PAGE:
Waking up to another steamy, summer morning in Sydney and the need for caffeine is high. With 40+ temps the last couple of days and hot, hot nights, I feel hungover from lack of sleep. Caffeine and a salty swim are crucial, which means the local playground and coffee shop just won’t cut it today. Instead, on a whim the three of us pile into the car and cruise to Cottage Point – a tiny hamlet of waterfront homes in Ku-ring-gai National Park, 40 minutes from Sydney’s CBD.
The sky is that brilliant, Sydney-summer blue and after months of high temps and drenching rains, the bush is a vivid green buzzing with wildlife, birds and insects of all shapes and sizes. We meander along McCarrs Creek Rd, dodging the lycra-clad hordes as they slog it out uphill, whilst admiring those who’ve already made the climb and are now thrilling in the downhill, riding at speeds that seem to defy logic on a road as windy as this one.
Before too long, we spot some houses peeking through the bush and sparkling water beyond. Cottage Point is Sydney’s smallest suburb, hosting a mere 52 homes, a kiosk/cafe, yacht club, a rural fire service outpost and the rather fancy Cottage Point Inn (a restaurant with accommodation attached). This seemingly isolated spot forms part of the Hawkesbury / Broken Bay river system and seems to take its name from a timber cottage built here in the early 1880s.
Holiday makers (and, according to local historians, smugglers) have been coming here regularly since the 1890s, arriving exclusively by boat until the first unsealed track from Akuna Bay was carved out of the bush in 1934. The smugglers have apparently gone elsewhere but the holiday makers remain, either pitching up at the Inn or one of the other rather luxurious accommodation options on the point, or staying overnight aboard their yachts, houseboats and cruisers.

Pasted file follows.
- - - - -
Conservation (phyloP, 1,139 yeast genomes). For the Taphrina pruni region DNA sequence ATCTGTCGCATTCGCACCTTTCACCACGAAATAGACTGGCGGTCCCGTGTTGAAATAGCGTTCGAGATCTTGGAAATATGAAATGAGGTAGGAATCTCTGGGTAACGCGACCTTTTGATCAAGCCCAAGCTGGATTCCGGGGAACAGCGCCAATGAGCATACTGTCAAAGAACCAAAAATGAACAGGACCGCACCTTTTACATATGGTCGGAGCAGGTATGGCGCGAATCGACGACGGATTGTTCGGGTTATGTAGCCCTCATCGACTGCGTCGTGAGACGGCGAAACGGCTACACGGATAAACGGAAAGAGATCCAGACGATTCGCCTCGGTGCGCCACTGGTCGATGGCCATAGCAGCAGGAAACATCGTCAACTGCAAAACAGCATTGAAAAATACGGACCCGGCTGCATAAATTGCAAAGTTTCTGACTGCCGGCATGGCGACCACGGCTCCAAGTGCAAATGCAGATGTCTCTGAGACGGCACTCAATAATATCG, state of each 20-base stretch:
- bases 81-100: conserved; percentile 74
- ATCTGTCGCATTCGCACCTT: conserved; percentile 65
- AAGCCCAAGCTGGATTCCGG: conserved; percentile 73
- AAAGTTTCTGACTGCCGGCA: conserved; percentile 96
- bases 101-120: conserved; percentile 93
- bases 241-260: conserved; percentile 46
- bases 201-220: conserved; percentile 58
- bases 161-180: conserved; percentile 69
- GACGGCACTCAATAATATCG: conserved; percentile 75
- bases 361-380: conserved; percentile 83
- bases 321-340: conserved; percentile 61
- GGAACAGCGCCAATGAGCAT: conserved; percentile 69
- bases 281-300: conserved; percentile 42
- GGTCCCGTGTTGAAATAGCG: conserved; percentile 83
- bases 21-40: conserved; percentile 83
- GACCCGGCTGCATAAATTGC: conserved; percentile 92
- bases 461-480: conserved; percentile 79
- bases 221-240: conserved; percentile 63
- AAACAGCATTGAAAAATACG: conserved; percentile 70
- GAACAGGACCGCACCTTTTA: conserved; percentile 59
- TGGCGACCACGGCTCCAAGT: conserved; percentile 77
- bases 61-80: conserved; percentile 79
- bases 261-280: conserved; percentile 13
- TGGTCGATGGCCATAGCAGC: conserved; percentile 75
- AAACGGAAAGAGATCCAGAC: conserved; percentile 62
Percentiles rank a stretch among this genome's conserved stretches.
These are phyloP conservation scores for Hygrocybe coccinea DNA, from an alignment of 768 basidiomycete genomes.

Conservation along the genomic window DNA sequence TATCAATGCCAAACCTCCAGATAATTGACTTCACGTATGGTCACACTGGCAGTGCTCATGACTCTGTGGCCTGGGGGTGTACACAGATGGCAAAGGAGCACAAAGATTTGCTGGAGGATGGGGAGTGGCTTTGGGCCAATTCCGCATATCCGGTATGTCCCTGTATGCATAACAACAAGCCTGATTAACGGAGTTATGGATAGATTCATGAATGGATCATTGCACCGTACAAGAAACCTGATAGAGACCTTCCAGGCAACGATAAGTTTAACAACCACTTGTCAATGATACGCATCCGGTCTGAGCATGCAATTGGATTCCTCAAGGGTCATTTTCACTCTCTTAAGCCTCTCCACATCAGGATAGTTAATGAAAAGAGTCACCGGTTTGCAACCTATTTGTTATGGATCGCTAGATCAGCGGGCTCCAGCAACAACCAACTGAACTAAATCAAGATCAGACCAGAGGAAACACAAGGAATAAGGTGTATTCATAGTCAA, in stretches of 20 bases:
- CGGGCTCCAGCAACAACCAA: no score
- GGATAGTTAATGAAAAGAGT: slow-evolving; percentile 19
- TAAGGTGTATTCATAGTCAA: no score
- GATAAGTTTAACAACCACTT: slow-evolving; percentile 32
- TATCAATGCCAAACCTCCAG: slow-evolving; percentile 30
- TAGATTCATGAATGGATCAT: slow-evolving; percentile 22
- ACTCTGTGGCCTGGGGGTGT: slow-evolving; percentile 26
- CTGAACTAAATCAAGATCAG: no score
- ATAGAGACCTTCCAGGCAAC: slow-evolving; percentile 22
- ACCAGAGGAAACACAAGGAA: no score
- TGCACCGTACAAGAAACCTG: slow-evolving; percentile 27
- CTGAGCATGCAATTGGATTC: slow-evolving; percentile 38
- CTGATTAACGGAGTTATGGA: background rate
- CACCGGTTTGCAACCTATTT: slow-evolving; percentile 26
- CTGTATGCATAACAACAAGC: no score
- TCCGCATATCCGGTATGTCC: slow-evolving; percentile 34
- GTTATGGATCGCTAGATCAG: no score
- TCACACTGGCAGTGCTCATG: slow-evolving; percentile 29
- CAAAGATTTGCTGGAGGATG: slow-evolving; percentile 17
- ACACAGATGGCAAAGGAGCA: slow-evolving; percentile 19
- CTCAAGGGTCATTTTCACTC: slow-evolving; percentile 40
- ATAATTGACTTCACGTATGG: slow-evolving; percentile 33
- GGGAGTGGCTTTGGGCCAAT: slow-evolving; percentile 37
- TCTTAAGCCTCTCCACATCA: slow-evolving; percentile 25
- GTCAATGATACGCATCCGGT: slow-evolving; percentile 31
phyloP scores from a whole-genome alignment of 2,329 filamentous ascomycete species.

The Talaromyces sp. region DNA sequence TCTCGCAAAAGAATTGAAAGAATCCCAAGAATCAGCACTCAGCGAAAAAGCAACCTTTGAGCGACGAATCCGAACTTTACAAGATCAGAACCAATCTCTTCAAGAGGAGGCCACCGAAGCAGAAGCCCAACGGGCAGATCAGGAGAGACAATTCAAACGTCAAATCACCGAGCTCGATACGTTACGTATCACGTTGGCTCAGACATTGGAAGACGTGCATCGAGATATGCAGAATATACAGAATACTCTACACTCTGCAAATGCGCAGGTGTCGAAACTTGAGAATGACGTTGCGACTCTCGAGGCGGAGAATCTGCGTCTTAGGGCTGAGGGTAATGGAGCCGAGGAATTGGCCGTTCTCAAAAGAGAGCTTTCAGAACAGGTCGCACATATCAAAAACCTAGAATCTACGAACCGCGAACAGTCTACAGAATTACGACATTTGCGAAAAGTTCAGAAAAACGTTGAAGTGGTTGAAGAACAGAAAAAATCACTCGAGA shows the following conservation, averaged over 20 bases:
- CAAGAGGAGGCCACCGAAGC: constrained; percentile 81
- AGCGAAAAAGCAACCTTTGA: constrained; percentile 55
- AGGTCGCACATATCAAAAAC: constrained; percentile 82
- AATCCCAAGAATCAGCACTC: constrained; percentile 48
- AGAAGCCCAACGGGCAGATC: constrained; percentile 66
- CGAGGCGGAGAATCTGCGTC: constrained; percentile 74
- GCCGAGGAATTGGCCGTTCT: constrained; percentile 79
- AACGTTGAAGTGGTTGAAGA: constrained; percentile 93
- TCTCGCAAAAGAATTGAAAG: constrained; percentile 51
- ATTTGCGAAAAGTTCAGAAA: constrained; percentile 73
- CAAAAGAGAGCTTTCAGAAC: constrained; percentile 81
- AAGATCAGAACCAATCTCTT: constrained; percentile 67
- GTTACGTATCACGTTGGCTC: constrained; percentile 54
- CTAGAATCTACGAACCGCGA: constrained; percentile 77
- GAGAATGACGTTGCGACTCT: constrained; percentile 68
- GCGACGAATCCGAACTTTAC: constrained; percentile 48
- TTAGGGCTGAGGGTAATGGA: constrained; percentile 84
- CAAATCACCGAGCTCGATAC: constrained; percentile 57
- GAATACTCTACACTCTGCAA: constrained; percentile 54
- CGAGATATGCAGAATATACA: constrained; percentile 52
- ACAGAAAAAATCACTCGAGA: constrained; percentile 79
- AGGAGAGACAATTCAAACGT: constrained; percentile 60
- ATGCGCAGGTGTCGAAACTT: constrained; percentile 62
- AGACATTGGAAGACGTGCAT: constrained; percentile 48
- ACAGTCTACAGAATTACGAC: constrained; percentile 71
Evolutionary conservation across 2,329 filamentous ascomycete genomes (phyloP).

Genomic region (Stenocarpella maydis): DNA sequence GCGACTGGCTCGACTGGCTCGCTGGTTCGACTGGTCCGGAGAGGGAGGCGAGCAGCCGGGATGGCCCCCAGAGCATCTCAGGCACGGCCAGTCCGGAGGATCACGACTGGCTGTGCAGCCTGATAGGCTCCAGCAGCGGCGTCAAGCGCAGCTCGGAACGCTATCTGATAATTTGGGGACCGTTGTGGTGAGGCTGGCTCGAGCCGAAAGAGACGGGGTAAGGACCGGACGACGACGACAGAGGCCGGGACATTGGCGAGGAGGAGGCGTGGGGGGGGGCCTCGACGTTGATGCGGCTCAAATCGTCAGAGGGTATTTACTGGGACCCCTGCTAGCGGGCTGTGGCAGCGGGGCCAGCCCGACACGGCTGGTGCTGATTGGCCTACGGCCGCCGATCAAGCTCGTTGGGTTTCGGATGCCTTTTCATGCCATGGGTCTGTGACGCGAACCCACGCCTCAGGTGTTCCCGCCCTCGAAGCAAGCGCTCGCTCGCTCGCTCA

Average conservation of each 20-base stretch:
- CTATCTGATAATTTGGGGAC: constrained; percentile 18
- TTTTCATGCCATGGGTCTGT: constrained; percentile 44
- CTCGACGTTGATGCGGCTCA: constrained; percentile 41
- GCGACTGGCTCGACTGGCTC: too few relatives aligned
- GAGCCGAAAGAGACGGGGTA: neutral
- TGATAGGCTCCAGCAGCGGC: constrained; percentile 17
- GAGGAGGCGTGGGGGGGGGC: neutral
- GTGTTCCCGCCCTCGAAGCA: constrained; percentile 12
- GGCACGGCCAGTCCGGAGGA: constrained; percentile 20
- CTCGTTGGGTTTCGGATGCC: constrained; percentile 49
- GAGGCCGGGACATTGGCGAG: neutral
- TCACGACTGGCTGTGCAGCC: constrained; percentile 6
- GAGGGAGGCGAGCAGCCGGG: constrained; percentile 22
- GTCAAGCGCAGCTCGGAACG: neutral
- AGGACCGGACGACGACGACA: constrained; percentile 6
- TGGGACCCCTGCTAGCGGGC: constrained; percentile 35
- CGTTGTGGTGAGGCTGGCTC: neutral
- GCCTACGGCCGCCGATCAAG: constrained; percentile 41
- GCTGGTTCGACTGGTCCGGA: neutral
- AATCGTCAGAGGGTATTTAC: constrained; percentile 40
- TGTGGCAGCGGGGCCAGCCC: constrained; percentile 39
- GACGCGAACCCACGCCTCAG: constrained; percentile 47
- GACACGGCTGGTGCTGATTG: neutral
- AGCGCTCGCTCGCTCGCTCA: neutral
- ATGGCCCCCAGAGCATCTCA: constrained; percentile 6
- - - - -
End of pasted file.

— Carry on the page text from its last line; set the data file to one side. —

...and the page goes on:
On the morning we visit there are a surprising number of yachts and motorboats moored in the bay and surrounding waters, their occupants contentedly reading books and drinking takeaway coffees in the shade cast by masts and canopies above. Others have, like us, made the journey by road through the national park, following the signs to Cottage Point. Everyone is here to escape the city heat, cool off and enjoy coffee and brekkie at the Cottage Point Kiosk.
Cottage Point Kiosk and Boat Hire has been around for almost a hundred years. Constructed in around 1918, this little timber establishment serves up good coffee, fresh OJ and a simple yet delicious brekkie menu. It’s also home to a general store and boat hire business, catering to those who wish to take to the water for the day.
A number of serious boating types descend in rowboats and dinghys to snag a coffee and bacon egg roll, which most take back with them to devour aboard their sparkling white vessels. We landlubbers opt for refreshments on the outdoor, waterfront terrace, shaded by market umbrellas and with the sound of cicadas in the trees above. There are surely worse places for a Sunday morning coffee!
Two flat whites and a babycino later (with marshmallow, of course), Coco heads confidently to the water’s edge to begin hurling crumbs from John’s B&E roll to the hungry fish below. A frenzy ensues, with literally hundreds of fish churning up the water in their desperation to snatch a meal. Their thrashing is so intense Coco is soon soaked but demands that we source “more bwead!” from the general store to feed to her new friends.